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Toward data-driven reduced-order modeling and control of flows with complex chaotic dynamics

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TUR - Mathematical aspects of turbulence: where do we stand?

Many fluid flows are characterized by chaotic dynamics, a large number of degrees of freedom, and multiscale structure in space and time. We build on the idea that many dynamical systems that are nominally described by a state variable of very high or infinite dimension—such as the Navier-Stokes equations governing fluid flow—can be characterized with a much smaller number of dimensions, because the long-time dynamics lie on a finite-dimensional manifold. We describe a data-driven reduced order modeling method that finds a coordinate representation of the manifold using an autoencoder and then learns an ordinary differential equation (ODE) describing the dynamics in these coordinates, using the so-called neural ODE framework. With the ODE representation, data can be widely spaced. We apply this framework to spatiotemporal chaos in the Kuramoto-Sivashinsky equation (KSE), chaotic bursting dynamics of Kolmogorov flow, and transitional turbulence in plane Couette flow,  finding  dramatic dimension reduction while still yielding good predictions of short-time trajectories and long-time statistics. For complex manifolds, this approach can be combined with clustering to generate overlapping local representations that are particularly useful for intermittent dynamics.  Finally, we apply this framework to a control problem that models drag reduction in turbulent flow.   Deep reinforcement learning (RL) control can discover control strategies for high-dimensional systems, making it promising for flow control. However, a major challenge is that substantial training data must be generated by interacting with the target system, making it costly when the flow system is computationally or experimentally expensive. We mitigate this challenge by obtaining a low-dimensional dynamical model from a limited data set for the open-loop system, then learn an RL control policy using the model rather than the true system. We apply our method to data from the KSE in a spatiotemporally chaotic regime, with aim of minimizing power consumption. The learned policy is very effective at this aim,  achieving it by discovering and stabilizing a low-dissipation steady state solution,  without having ever been given explicit information about the existence of that solution.  Given that near-wall turbulence is organized around simpler recurrent solutions, the present approach might be effective for drag reduction.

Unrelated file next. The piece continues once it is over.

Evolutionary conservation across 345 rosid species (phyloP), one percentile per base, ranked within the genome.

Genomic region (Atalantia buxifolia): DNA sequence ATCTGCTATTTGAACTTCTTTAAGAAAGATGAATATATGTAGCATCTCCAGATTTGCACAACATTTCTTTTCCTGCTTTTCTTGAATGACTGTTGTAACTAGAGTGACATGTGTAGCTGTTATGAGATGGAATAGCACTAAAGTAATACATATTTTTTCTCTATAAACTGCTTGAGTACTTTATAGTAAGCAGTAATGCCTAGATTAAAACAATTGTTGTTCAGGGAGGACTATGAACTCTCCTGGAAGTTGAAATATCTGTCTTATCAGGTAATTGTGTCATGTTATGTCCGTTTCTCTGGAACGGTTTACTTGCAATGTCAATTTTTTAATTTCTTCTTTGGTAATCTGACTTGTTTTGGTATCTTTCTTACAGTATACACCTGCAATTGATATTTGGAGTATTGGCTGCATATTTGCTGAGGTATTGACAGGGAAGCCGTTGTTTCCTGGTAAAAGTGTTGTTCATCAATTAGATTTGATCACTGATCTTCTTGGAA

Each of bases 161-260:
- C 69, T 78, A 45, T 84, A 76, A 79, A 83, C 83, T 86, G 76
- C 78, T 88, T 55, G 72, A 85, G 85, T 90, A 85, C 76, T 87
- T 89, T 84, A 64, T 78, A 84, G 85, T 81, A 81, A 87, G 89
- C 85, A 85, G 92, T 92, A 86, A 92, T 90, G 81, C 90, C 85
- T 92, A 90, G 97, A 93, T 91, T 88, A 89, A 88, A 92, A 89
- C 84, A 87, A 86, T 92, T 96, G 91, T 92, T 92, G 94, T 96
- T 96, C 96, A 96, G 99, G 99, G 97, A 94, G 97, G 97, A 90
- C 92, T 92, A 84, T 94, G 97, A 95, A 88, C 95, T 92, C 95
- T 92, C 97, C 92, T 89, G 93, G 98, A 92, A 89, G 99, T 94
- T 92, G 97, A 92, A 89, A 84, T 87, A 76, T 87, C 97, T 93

This talk is part of the Isaac Newton Institute Seminar Series series.

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